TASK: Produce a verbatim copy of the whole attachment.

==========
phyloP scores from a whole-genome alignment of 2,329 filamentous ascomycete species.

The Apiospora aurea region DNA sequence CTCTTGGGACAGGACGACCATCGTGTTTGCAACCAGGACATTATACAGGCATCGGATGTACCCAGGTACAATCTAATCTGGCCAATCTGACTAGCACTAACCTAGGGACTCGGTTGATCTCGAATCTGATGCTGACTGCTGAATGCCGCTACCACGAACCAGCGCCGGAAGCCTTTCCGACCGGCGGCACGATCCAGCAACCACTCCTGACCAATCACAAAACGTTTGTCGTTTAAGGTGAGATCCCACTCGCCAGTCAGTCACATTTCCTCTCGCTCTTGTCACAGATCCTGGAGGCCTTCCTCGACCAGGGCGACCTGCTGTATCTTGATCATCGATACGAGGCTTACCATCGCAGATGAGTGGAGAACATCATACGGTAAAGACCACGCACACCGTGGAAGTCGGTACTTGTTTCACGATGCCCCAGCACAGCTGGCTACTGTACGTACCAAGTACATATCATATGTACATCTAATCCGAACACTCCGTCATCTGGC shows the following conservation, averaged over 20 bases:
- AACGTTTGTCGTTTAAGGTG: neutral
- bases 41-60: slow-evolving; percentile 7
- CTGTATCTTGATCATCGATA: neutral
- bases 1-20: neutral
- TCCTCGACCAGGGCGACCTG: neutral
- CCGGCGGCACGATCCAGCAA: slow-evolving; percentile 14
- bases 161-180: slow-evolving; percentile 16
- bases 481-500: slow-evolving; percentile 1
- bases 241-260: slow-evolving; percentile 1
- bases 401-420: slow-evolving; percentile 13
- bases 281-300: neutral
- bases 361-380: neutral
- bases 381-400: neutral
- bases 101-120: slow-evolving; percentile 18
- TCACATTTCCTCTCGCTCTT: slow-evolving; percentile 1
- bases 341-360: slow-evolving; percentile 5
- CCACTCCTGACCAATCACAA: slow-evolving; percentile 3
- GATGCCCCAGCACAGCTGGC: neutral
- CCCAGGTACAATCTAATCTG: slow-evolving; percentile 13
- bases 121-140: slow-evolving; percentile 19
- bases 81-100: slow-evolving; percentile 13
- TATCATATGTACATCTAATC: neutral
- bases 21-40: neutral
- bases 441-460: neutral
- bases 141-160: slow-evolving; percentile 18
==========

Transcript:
phyloP scores from a whole-genome alignment of 2,329 filamentous ascomycete species.

The Apiospora aurea region DNA sequence CTCTTGGGACAGGACGACCATCGTGTTTGCAACCAGGACATTATACAGGCATCGGATGTACCCAGGTACAATCTAATCTGGCCAATCTGACTAGCACTAACCTAGGGACTCGGTTGATCTCGAATCTGATGCTGACTGCTGAATGCCGCTACCACGAACCAGCGCCGGAAGCCTTTCCGACCGGCGGCACGATCCAGCAACCACTCCTGACCAATCACAAAACGTTTGTCGTTTAAGGTGAGATCCCACTCGCCAGTCAGTCACATTTCCTCTCGCTCTTGTCACAGATCCTGGAGGCCTTCCTCGACCAGGGCGACCTGCTGTATCTTGATCATCGATACGAGGCTTACCATCGCAGATGAGTGGAGAACATCATACGGTAAAGACCACGCACACCGTGGAAGTCGGTACTTGTTTCACGATGCCCCAGCACAGCTGGCTACTGTACGTACCAAGTACATATCATATGTACATCTAATCCGAACACTCCGTCATCTGGC shows the following conservation, averaged over 20 bases:
- AACGTTTGTCGTTTAAGGTG: neutral
- bases 41-60: slow-evolving; percentile 7
- CTGTATCTTGATCATCGATA: neutral
- bases 1-20: neutral
- TCCTCGACCAGGGCGACCTG: neutral
- CCGGCGGCACGATCCAGCAA: slow-evolving; percentile 14
- bases 161-180: slow-evolving; percentile 16
- bases 481-500: slow-evolving; percentile 1
- bases 241-260: slow-evolving; percentile 1
- bases 401-420: slow-evolving; percentile 13
- bases 281-300: neutral
- bases 361-380: neutral
- bases 381-400: neutral
- bases 101-120: slow-evolving; percentile 18
- TCACATTTCCTCTCGCTCTT: slow-evolving; percentile 1
- bases 341-360: slow-evolving; percentile 5
- CCACTCCTGACCAATCACAA: slow-evolving; percentile 3
- GATGCCCCAGCACAGCTGGC: neutral
- CCCAGGTACAATCTAATCTG: slow-evolving; percentile 13
- bases 121-140: slow-evolving; percentile 19
- bases 81-100: slow-evolving; percentile 13
- TATCATATGTACATCTAATC: neutral
- bases 21-40: neutral
- bases 441-460: neutral
- bases 141-160: slow-evolving; percentile 18